But for music, I'm not sure. I think the temptation will be to do a lot of 1920s-style jazz, but somehow that doesn't seem right to me. I keep thinking the model might be the music that Marvin Hamlisch wrote for Woody Allen's 'Take the Money and Run' (1968) might be a better model. We'll see.
I think another big challenge will be getting the audience to take seriously George Bancroft's haircut. As gangster Bull Weed, Bancroft cuts a pretty mean figure, but for much of the film his hair looks ridiculous. The photo at left provides a good idea of what you're in for.
Here's the press release...
TUESDAY, MAY 29, 2012 / FOR IMMEDIATE RELEASE
Contact Jeff Rapsis • (603) 236-9237 • firstname.lastname@example.org
'Underworld' (1927) to screen with live music in Manchester, N.H. on Tuesday, June 5Oscar-winning silent crime drama directed by Josef von Sternberg was forerunner of Hollywood 'gangster' movies
MANCHESTER, N.H.—'Underworld' (1927), a silent drama that spurred a boom in 'gangster' movies, will be screened with live music on Tuesday, June 5 at 6 p.m. at the Manchester (N.H.) Public Library, 405 Pine St., Manchester, N.H. The film will be accompanied live by silent film musician Jeff Rapsis. Admission is free; donations are encouraged.
'Underworld,' directed by Josef von Sternberg and starring George Bancroft, is notable for being the first major motion picture to portray a gangster in a sympathetic light instead of a villain. Its popularity touched off a boom in Hollywood gangster pictures that reached its peak following the stock market crash of 1929.
The story of 'Underworld' follows gangster Bull Weed (George Bancroft), who becomes entangled in a love triangle involving a reformed drunkard, “Rolls Royce” (Clive Brook) whom he takes on as his right-hand man, and Bull’s girlfriend “Feathers” (Evelyn Brent). Bull Weed's imprisonment leads to a dramatic climax.
Bancroft's performance in 'Underworld' set the stage for memorable characterizations of gangster protagonists by Jimmy Cagney ('Public Enemy,' 1931), Paul Muni ('Scarface,' 1932), and Edward G. Robinson ('Little Caesar,' 1930), which all follow directly on from the model created by 'Underworld.'
The film's script, by Chicago newspaperman Ben Hecht, earned an Oscar for Best Screenwriting at the first-ever Academy Awards. The film is also noted for director von Sternberg's innovative use of black-and-white photography, which presaged many film noir techniques in following decades.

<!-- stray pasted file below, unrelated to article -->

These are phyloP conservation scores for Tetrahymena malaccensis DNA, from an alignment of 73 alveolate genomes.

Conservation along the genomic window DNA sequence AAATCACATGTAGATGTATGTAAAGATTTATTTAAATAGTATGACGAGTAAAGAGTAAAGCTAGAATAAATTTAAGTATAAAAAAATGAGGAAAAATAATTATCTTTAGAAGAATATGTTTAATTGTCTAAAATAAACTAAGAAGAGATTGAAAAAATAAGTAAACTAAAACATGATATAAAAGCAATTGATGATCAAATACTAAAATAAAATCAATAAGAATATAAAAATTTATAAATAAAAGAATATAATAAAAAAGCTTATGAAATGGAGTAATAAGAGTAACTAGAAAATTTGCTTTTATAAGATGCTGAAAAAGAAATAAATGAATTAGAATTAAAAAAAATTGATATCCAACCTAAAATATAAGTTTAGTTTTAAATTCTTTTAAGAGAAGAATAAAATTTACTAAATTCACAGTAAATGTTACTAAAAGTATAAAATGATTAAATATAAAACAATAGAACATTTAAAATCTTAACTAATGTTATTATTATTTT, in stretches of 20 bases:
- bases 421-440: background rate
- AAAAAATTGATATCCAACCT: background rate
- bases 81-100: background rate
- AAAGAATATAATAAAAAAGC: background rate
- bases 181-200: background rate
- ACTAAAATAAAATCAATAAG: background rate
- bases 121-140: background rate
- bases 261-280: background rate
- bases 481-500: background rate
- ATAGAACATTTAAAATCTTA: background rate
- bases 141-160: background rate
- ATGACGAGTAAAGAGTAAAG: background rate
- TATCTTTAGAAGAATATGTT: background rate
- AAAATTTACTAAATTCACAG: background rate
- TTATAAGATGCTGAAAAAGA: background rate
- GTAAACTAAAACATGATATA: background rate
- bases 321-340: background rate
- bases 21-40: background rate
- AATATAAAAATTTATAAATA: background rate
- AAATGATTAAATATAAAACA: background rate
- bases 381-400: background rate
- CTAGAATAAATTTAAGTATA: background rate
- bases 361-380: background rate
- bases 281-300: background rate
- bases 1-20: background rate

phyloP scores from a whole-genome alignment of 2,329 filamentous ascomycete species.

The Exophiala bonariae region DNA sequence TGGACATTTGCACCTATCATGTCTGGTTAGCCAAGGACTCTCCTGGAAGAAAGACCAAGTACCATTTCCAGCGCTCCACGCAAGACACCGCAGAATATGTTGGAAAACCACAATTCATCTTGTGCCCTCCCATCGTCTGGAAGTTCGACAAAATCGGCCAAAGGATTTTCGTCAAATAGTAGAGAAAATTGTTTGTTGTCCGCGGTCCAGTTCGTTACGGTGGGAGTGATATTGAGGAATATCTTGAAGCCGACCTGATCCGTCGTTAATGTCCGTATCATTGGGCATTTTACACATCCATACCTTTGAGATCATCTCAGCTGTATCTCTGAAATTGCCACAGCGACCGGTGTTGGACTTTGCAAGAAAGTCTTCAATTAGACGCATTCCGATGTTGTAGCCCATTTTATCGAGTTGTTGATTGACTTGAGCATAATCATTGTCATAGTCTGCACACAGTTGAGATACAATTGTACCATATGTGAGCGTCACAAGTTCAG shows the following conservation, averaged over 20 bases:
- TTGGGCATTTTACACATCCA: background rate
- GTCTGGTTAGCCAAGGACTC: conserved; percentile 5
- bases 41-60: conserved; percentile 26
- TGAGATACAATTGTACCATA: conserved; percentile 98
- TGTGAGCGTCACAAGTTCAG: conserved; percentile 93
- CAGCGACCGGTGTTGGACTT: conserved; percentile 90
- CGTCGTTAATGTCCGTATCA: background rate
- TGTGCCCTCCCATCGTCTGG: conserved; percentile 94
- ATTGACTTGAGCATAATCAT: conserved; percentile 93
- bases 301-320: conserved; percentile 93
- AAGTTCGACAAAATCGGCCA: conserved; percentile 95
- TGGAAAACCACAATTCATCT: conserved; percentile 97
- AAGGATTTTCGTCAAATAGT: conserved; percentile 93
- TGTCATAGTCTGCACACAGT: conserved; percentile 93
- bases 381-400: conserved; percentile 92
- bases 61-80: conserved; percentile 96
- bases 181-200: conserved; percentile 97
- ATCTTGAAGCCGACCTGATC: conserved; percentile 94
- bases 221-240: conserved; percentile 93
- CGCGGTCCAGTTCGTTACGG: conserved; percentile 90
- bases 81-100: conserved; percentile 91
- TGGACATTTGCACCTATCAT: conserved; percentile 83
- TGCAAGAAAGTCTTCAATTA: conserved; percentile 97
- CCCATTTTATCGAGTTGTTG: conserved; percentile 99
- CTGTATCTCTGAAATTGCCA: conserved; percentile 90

Director Von Sternberg was obsessed by light, and developed methods of “painting” his compositions with the arrangements of lamps, scrims, and reflectors on the set. Today he is remembered most for having used that skill in a series of films he made with Marlene Dietrich, starting with 'The Blue Angel' (1930) and continuing in six more star vehicles made in Hollywood, including 'Morocco' (1930) and 'Shanghai Express' (1932).
'Underworld' is the latest in a monthly series of silent films presented with live music in the Manchester Public Library's vintage 1913 Carpenter Auditorium. A wide range of rarely seen silent films are shown at the library, with screenings generally taking place on Tuesdays at 6 p.m.
Upcoming silent film screenings at the Manchester Public Library include:
• Tuesday, June 26, 2012, 6 p.m.: 'Spite Marriage' (1929); Buster Keaton's last silent feature finds the poker-faced comic smitten so much by stage actress Trilby Drew (Dorothy Sebastian) that he joins the cast of her production. The fun really starts when she asks Buster to marry her, but only to get even with an old flame. Classic Keaton comedy, underrated and full of great routines. Admission free, donations encouraged.
• Tuesday, Aug. 7, 2012, 6 p.m.: 'Four Sons' (1928); director John Ford's drama about four brothers from Bavaria who become embroiled in World War I — but not on the same side! Interesting period drama set in Europe, carried by great story but with plenty of historical interest as well. Admission free, donations encouraged.
• Tuesday, Aug. 28, 2012, 6 p.m.: 'Chicago' (1927); the original big screen adaptation of the notorious Jazz Age tabloid scandal, based on true events. Dancer Roxie Hart is accused of murder! Is she innocent or headed for the slammer? Later made into the popular Broadway musical. Admission free, donations encouraged.
'Underworld' will be shown on Tuesday, June 5 at 6 p.m. at the Manchester (N.H.) Public Library, 405 Pine St., Manchester, N.H. Admission is free, with donations encouraged to defray expenses. For more information, visit www.jeffrapsis.com.
Silent film screenings at the Manchester Public Library are sponsored by Red River Theatres in Concord, N.H., a non-profit 501(c)(3) organization dedicated to screening a diverse program of first-run independent films, cult favorites, classics, local and regional film projects, and foreign films. For more information about Red River Theatres, visit www.redrivertheatres.org.